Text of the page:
It is unclear what Education Minister Nancy Allan was contemplating when she insisted it is clear that school kids should be able to do more of their math "in their heads." Ms. Allan introduced necessary changes to the arithmetic curriculum in Manitoba's public schools, which will see students doing more of the tried-and-true exercises their parents used, bending a trend away from broad adoption of methods that eschewed memorization and pencil-and-paper work.
Children will be taught to add and multiply in stacked columns again, carrying numbers from the ones to the 10s to the 100s columns, rather than, for example, in linear equations that required students to make mental leaps that often defied their parents' comprehension.
The province's results on international and national standards tests indicate many Manitoba pupils were not "getting it" in math class, either. Over successive tests in the last decade, Manitoba's ranking has been slipping against those of other provinces.
The changes to teaching methods and curricula were brought about for good cause: New ways of learning how to manipulate numbers and grasp mathematical concepts were introduced to cater to various learning styles among children. Rote memorization works well with young minds, but not for everyone, and strict adherence to computation styles of yesteryear meant children who thought outside the column lines were stifled.
But entirely tossing the times tables, for example, was a mistake. Now multiplication memory work is back, Ms. Allan says. Further, middle school students will be expected to show their work, and answers, on the page, rather than relying upon calculators.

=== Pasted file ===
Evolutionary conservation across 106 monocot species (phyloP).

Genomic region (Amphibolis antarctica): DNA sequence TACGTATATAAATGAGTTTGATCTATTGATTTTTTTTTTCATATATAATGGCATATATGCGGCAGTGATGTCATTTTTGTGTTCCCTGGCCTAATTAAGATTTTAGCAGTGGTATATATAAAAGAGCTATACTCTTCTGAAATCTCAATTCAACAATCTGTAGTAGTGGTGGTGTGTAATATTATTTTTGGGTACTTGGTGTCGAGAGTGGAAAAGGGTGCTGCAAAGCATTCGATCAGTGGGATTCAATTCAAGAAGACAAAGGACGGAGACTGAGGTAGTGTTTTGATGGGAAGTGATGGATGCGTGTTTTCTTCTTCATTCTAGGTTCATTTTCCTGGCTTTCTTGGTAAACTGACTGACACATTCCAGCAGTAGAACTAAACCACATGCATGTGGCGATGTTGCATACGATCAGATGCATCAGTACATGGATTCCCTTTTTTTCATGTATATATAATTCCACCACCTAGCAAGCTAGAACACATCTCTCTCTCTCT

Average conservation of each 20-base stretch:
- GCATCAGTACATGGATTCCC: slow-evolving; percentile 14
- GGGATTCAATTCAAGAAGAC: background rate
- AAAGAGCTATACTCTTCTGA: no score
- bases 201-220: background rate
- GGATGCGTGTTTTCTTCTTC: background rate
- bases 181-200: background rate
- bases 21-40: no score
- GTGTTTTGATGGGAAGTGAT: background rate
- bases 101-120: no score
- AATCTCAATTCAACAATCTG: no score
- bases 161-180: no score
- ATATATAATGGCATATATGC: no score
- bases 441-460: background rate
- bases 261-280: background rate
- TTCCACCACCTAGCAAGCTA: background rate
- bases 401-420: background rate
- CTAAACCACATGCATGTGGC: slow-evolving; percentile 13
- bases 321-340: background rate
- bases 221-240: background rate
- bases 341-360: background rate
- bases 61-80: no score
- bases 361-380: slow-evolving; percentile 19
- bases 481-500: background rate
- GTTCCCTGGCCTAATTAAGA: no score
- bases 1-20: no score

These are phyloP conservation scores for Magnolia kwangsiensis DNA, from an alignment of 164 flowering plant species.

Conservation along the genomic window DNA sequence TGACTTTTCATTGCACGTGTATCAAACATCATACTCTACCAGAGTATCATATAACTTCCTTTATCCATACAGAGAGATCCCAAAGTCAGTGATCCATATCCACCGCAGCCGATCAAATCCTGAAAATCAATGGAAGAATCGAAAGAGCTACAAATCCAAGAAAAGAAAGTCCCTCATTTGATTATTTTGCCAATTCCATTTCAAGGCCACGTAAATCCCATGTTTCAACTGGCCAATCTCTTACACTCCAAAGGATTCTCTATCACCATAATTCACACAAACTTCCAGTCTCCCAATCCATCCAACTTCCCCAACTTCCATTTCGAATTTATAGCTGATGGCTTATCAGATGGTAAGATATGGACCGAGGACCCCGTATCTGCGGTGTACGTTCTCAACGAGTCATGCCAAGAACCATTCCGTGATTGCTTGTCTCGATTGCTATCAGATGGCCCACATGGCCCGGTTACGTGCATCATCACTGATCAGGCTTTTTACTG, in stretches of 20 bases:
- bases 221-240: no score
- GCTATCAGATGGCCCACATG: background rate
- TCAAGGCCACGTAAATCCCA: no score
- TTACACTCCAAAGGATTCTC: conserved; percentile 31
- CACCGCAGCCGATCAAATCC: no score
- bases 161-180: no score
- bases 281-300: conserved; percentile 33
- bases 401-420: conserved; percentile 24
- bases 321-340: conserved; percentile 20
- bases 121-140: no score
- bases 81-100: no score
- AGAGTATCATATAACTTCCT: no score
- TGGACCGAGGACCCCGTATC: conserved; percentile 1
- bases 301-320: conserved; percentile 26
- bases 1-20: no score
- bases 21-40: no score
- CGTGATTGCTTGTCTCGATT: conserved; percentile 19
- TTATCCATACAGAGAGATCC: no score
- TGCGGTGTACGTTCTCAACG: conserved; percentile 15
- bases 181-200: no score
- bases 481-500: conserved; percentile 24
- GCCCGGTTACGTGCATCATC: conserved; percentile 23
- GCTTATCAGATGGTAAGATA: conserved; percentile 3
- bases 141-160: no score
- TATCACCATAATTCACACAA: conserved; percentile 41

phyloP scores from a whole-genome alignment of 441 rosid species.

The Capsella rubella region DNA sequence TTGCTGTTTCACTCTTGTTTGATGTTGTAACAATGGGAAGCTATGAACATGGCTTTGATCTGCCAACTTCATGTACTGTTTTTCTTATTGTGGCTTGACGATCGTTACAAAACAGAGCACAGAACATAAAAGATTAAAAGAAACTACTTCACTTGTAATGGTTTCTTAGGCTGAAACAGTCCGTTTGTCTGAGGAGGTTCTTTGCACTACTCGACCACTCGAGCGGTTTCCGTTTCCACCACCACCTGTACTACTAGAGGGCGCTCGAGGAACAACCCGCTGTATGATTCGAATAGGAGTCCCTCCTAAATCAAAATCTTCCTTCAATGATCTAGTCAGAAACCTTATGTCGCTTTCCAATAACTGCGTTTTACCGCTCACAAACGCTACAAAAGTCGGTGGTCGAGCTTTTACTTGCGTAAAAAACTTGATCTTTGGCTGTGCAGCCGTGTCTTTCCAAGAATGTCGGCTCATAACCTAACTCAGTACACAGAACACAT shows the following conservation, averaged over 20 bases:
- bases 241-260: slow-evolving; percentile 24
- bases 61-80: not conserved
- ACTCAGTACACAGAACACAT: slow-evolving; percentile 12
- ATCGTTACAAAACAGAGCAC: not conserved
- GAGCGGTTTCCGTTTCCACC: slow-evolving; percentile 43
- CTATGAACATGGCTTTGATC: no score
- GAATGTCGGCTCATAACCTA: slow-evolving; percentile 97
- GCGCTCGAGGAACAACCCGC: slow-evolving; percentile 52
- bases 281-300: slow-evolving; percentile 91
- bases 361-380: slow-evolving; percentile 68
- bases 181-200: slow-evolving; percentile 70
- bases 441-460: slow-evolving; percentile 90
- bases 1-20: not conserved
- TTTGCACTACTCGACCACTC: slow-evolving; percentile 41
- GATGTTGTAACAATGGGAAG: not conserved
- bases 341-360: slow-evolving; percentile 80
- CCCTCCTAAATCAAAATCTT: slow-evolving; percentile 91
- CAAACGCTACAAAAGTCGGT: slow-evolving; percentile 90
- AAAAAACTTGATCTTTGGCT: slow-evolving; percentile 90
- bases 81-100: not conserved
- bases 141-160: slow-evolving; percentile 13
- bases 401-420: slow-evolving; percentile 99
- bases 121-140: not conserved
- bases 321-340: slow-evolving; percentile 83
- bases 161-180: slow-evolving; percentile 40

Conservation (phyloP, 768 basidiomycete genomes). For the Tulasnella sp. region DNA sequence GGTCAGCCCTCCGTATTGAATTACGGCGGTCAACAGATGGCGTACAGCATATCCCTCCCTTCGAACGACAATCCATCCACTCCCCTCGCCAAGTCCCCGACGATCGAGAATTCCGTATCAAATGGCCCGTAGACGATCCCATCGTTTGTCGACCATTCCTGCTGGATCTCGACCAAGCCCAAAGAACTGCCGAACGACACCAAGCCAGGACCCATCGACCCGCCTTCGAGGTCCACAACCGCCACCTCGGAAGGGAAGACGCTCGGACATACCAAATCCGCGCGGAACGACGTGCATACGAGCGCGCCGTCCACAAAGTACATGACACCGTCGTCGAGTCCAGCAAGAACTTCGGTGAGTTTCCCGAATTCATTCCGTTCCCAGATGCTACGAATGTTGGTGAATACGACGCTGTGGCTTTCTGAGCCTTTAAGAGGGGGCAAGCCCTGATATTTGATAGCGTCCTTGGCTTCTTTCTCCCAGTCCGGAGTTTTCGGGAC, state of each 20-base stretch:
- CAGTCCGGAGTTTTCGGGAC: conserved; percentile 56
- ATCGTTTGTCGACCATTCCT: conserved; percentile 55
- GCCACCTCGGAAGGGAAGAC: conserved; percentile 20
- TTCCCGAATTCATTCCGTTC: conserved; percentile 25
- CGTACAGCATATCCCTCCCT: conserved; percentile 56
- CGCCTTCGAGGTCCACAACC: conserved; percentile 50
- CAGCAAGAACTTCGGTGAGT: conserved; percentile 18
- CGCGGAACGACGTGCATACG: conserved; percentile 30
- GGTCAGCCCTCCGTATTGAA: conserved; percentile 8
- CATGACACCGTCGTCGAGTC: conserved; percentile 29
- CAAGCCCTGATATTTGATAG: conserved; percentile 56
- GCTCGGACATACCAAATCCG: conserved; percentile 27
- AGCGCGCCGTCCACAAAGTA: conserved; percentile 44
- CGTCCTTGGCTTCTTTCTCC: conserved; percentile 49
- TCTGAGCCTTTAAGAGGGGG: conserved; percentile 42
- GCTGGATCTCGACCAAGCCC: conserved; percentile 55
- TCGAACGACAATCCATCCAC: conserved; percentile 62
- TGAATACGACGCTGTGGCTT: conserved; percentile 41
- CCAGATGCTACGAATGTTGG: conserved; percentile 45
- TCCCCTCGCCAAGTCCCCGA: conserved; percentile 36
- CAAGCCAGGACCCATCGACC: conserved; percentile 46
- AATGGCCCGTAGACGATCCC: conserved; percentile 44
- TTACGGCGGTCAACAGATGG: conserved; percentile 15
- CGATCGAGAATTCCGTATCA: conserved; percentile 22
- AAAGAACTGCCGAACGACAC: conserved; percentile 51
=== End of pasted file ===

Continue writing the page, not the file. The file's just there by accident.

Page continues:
Teaching styles ought to accommodate a variety of learning styles, which argues for employing the basic methods that worked for years along with methods that serve tactile or conceptual learners.
Ms. Allan is to be congratulated for acting on evidence that Manitoba had strayed to far in its reform of curriculum, such that many primary students were getting lost. This produced high school students who began to fail in mathematics early on. Eventually, those who fell behind were dissuaded from taking the pre-calculus classes, and were streamed into Grade 11 and 12 "consumer" math courses that did not require higher skills.
The problem starts in the primary grades, far earlier than in Grade 7, where teachers complain about having to spend inordinate amount of time reviewing multiplication and addition.
But at the core of the issue is the fact parents cannot easily follow their child's progress. Schools use report cards that obscure academic achievement -- replacing grades with a 1-4 scale that describes achievement below, at or above grade level in subjects. Further, there is a trend away from homework and tests.
The NDP government's rejection of the value of publishing the results of standardized tests and assessments has contributed to the disconnection of parents and taxpayers from the education system.
Re-engaging the public in public schools calls for greater openness and transparency. Making good data on academic achievement -- report cards, school-by-school achievement -- widely available injects accountability into the education system.